Health and Human Services Secretary Kathleen Sebelius must allow a dying 10 year-old girl to be placed on a waiting list for an adult lung transplant by waiving a rule that would keep her off the list because she’s under the age of 12, a federal judge ordered today, after Sebelius told Congress she would not do so.
“[T]he Secretary shall direct the [Organ Procurement and Transplant Network] to immediately cease application of the Under 12 Rule as to Sarah Murnaghan so that she can be considered for receipt of donated lungs from adults based on the medical severity of her condition as compared to the medical severity of persons over 12 in the OPTN system,” U.S. District Judge Michael Baylson wrote after the child’s family requested that he issue a “temporary restraining order” that would prevent Sebelius from enforcing the under 12 rule.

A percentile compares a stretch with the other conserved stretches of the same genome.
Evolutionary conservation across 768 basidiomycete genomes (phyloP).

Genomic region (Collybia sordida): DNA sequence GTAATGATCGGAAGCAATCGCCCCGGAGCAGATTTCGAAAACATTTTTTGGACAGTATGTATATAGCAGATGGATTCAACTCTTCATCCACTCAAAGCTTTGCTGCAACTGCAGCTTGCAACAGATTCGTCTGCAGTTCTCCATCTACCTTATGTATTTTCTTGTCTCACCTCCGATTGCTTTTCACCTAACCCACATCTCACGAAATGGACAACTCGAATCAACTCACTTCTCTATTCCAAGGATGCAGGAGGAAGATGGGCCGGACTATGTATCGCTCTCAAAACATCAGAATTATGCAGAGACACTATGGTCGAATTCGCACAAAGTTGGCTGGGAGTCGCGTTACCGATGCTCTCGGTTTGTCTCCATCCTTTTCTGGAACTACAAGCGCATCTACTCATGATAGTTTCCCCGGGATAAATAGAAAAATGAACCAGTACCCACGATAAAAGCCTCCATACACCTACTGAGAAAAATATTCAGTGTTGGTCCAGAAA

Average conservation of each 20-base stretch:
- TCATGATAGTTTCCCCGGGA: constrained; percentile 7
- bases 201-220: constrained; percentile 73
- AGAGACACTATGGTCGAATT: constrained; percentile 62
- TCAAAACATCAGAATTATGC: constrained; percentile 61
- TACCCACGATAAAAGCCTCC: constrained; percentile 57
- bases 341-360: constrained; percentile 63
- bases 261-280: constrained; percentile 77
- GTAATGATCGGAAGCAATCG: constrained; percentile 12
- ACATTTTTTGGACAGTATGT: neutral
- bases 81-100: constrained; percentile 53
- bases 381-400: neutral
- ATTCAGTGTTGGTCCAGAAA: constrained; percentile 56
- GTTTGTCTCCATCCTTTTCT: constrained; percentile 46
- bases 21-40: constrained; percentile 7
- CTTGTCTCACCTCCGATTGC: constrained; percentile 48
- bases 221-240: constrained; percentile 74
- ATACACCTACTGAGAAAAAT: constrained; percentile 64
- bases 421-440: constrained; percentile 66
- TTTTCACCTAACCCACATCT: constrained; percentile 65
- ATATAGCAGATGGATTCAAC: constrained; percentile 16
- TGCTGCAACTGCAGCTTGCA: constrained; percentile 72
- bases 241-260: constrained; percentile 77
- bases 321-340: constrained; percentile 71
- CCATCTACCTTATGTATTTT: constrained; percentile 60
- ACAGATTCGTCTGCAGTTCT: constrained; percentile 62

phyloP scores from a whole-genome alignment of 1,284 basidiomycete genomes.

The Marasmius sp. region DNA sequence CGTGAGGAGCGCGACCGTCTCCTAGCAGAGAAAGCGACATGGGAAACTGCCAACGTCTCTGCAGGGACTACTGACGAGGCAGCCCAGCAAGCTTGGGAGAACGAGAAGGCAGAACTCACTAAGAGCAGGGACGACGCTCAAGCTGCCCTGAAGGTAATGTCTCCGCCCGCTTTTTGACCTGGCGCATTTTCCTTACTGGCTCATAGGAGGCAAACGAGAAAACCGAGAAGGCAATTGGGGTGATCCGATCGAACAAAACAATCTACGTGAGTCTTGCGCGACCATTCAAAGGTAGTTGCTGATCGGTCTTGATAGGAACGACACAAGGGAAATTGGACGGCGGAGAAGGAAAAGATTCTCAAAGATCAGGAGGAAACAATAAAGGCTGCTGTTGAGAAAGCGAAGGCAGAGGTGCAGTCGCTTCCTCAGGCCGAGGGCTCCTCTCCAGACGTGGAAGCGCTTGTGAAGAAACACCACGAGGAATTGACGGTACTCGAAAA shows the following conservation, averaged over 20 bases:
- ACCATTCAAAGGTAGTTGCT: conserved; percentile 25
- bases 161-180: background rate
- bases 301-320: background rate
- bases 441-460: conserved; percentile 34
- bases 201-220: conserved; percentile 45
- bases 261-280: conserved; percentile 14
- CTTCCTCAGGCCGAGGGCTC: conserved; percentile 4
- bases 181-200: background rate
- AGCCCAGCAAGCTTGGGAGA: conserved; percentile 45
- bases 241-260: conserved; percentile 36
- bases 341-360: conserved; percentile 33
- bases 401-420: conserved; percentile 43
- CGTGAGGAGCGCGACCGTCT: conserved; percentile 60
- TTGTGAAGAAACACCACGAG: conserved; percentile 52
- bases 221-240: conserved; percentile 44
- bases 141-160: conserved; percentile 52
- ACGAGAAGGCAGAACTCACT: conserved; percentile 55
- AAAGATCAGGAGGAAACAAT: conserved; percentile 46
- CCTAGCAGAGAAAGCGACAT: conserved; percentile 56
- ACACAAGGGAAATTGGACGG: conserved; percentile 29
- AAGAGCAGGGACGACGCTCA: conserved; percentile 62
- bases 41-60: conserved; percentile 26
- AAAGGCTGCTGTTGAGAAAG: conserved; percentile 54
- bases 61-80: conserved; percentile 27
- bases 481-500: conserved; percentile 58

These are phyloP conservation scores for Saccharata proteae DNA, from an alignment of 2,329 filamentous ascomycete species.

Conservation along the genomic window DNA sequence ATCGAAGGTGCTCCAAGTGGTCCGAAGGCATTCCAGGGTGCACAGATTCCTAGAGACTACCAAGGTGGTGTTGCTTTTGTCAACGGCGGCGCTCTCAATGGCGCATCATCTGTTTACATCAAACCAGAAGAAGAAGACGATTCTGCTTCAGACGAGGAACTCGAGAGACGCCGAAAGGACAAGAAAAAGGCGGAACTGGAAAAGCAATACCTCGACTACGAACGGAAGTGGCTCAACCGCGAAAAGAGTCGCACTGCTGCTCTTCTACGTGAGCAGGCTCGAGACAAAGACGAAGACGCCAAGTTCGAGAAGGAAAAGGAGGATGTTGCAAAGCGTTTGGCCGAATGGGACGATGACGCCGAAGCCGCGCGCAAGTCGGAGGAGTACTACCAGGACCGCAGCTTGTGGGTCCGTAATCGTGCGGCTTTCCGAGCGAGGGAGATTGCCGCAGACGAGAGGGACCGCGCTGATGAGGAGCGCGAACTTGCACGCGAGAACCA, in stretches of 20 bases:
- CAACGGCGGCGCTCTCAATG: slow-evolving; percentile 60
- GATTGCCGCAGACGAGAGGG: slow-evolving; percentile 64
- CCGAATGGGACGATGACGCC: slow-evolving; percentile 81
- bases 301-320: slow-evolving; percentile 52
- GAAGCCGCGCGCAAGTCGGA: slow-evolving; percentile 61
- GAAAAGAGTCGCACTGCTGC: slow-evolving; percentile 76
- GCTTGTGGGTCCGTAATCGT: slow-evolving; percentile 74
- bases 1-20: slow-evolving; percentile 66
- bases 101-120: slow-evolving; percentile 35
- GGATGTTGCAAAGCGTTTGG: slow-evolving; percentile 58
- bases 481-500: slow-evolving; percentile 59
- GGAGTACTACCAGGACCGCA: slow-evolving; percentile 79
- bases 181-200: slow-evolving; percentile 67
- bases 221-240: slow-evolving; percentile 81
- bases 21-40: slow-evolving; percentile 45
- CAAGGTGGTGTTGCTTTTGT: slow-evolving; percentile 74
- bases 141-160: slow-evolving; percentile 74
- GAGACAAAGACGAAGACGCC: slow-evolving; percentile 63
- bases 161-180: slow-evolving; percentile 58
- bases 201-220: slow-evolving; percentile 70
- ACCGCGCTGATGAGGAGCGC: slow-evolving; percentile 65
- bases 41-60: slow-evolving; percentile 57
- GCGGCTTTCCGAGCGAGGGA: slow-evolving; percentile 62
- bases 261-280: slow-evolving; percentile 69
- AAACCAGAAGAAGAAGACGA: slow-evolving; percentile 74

Murneghan’s case received national attention during a congressional hearing yesterday. “Why are we going to let a little 10-year-old girl die because she is ten and not twelve?” Rep. Lou Barletta, R-Pa., asked Sebelius. “Sarah’s at the top of the pediatric list, those who are eleven or younger. If Sarah were twelve, she’d be at the top of the adult list.”
Sebelius said that the regulation is designed to make sure that lung transplants are made to the people who are most likely to survive the transplant. ““I would suggest, sir, that, again, this is an incredibly agonizing situation where someone lives and someone dies,” she told Barletta. “The medical evidence and the transplant doctors who are making the rule — and have had the rule in place since 2005 making a delineation between pediatric and adult lungs, because lungs are different that other organs — that it’s based on the survivability [chances].”
Barletta reminded her that doctors have said Murneghan could use a modified adult lung transplant.
Sebelius noted that “40 people in your home state are waiting on [a lung transplant].”